Week 13 Starts and Sits
December 1, 2016 | Scott Cedar
Malcolm Gladwell’s Revisionist History podcast had a great episode discussing two types of geniuses: (1) those who work quickly, knowing exactly what they want to do and can deliver a masterpiece in one shot; and (2) those who work slowly, obsessing through draft after draft, even revisiting their work after it’s finished for further revisions.
While certainly not a genius, I fall into the latter category. The obsessive type. And nothing puts me into obsessive mode like a bad start/sit decision. I think about it all week. Check and re-check my lineup. Pour over the old rankings. Recalculate league standings if I had done this, not that. It’s bad.
In Week 13, where the wrong start/sit decision can end your season, it’s even worse. I don’t want to send anyone into a George Costanza tilt until next September, so let’s get these right.
Two quick ground rules. First, the goal is to highlight some less obvious plays—Drew Brees isn’t a “start” because you already know to start him at home against one of the worst passing defenses in the league. Second, not every “start” is a better play than every “sit”—Alex Smith and Ryan Fitzpatrick are “starts” in great matchups while Dak Prescott and Cam Newton are “sits” in terrible ones, but I’d play the latter over the former if both were on my team. It’s all relative. Any questions, check out the TFF rankings or hit me up on Twitter (@scedar015) or in the comments section below.
Start: Russell Wilson vs. Carolina
I’ll touch on Matthew Stafford when discussing running backs, and I’ve already discussed Colin Kaepernick ad nauseum in my waiver columns. Both are great starts—there’s actually a ton of strong QB options this week—but feel too obvious for a deep dive.
One guy who might make his owners a little gun-shy: Russell Wilson. It looked like Wilson was finally turning his season around, then he submitted a truly awful performance on Sunday (17/33, 151 yards, 0 TDs, 2 INTs). The Seahawks’ offensive line also Benjamin Buttoned to early-season form, allowing 6 sacks. Before that dud, however, Wilson had scored at least 24 points in 3 consecutive weeks, and I like his chance to bounce back to that level against the Panthers. Carolina’s inexperienced secondary has improved as the year has gone on, but they’re still allowing 18.3 fantasy points per game to opposing quarterbacks (8th worst in the league); their reputation as a top defense is an unwarranted carryover from last year. Luke Kuechly is likely to miss another week after his devastating concussion, which should clear up running lanes for Wilson. And both this year and throughout his career, Wilson has been better at home and in the 2nd half of the season.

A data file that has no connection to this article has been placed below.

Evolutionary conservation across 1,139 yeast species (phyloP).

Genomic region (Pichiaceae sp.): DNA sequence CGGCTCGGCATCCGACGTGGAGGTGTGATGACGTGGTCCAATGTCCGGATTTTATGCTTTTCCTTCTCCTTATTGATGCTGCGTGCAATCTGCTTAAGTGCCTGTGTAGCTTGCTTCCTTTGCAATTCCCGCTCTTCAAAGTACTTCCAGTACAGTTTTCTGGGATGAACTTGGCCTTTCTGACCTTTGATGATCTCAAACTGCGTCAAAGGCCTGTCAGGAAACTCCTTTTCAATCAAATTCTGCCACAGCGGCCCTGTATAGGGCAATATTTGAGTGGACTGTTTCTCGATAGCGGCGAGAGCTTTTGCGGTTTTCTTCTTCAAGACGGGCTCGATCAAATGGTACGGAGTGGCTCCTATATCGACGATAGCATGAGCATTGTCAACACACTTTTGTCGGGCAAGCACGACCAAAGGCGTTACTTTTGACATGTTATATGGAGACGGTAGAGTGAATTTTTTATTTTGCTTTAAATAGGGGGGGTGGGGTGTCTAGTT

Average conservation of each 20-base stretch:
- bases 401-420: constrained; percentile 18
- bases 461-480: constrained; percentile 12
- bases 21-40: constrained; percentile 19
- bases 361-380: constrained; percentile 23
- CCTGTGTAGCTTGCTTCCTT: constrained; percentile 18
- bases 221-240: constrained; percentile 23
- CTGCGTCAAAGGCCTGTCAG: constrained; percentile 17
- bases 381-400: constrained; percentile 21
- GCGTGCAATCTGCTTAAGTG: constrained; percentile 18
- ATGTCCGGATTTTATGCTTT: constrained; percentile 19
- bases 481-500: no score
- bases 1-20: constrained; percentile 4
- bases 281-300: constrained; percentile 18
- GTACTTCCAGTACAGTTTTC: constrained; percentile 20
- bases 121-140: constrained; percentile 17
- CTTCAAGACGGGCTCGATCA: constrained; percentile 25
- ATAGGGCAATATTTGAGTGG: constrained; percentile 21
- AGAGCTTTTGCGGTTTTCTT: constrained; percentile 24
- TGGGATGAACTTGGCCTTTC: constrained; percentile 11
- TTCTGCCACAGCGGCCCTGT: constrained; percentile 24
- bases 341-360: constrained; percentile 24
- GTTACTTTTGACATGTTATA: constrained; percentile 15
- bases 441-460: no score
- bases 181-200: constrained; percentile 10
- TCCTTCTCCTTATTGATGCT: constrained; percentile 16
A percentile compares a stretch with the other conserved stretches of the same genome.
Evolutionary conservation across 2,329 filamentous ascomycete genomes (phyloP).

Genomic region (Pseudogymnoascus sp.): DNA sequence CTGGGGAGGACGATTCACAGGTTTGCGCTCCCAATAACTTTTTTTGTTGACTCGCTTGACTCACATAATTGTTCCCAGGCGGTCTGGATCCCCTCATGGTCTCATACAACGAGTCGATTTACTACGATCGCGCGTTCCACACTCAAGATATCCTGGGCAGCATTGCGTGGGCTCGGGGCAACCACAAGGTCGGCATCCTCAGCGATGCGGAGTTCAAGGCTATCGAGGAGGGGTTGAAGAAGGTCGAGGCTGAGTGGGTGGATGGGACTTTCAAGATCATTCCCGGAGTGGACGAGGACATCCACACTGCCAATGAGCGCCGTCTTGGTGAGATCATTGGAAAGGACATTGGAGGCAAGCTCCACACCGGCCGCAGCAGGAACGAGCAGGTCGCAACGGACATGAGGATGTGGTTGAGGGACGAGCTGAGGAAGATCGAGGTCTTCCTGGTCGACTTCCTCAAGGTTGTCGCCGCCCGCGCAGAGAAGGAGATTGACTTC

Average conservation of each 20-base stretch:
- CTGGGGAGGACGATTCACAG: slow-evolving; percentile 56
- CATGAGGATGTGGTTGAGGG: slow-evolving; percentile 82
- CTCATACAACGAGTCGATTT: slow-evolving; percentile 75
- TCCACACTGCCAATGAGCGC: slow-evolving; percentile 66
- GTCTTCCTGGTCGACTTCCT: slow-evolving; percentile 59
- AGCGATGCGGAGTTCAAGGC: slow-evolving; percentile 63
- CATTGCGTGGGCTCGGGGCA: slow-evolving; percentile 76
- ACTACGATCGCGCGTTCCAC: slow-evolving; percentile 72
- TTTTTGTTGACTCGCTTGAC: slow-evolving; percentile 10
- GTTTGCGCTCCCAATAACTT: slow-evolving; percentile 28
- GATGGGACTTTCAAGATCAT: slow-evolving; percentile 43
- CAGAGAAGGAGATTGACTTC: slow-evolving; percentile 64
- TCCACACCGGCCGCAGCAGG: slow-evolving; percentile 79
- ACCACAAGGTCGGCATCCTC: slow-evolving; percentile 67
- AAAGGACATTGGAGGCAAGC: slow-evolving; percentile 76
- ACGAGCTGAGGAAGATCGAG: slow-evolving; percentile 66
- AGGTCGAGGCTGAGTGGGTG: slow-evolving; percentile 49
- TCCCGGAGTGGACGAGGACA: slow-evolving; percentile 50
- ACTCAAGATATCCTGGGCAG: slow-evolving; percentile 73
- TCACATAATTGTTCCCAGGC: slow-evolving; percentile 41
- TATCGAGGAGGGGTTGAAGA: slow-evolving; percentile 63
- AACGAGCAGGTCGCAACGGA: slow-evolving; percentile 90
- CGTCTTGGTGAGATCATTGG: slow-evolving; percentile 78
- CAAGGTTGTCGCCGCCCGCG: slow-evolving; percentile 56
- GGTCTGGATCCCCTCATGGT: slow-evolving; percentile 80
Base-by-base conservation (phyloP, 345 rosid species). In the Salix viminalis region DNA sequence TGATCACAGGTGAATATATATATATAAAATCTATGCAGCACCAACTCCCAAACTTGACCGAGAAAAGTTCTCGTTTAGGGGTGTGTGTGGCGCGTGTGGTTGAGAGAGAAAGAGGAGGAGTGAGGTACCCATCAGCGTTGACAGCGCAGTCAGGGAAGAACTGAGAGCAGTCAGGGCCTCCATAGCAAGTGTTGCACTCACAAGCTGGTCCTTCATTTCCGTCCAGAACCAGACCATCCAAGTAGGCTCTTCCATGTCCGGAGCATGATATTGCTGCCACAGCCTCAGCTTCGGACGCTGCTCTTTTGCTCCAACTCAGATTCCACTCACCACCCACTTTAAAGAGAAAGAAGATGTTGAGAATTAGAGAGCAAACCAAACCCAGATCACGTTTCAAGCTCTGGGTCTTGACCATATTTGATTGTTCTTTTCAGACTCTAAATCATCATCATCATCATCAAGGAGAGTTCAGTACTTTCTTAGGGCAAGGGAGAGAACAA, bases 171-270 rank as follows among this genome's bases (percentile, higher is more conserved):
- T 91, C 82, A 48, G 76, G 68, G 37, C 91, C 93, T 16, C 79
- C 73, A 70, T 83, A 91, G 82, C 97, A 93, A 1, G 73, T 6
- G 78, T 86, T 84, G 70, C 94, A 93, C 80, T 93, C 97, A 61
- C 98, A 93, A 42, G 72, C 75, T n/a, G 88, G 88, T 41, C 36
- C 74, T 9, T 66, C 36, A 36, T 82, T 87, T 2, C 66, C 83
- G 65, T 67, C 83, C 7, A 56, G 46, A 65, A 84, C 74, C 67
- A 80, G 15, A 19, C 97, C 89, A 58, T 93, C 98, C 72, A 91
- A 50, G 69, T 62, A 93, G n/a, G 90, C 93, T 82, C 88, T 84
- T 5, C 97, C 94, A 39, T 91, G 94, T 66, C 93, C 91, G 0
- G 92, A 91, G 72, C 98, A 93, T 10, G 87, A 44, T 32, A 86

Other starts: Matthew Stafford @ New Orleans; Colin Kaepernick@ Chicago; Alex Smith @ Atlanta; Ryan Fitzpatrick @ Indianapolis
Sit: Dak Prescott @ Minnesota and Cam Newton @ Seattle
Two of the hardest calls this week are what to do with Dak Prescott and Cam Newton, each on the road against a top passing defense. Both are startable, but I’d try to find someone else. This late in the season you can drop unneeded bench depth for a plug-and-play QB, and in a week with so many good options, why trot these guys out in horrible matchups?
Minnesota is allowing just 13.5 points per game to opposing QBs, 3rd lowest in the league. Last week Matthew Stafford managed a respectable 16.28 fantasy points, but had just 232 yards and 1 touchdown. His 57.5 completion percentage was his 2nd lowest of the season, and his 5.8 yards per attempt were his lowest on the year. Stafford survived on volume—he threw 40 times and had 4 rushing attempts, while the Lions gave their running backs only 14 carries. This won’t be the Cowboys’ gameplan: Prescott has thrown more than 35 passes in a game just 3 times all year, while Dallas has by far the most rushing attempts in the league. Vegas is expecting a defensive game, with the 43.5 over/under one of the lowest of the week. The offense is great and Dak is having an MVP caliber year, but there are safer, higher upside plays.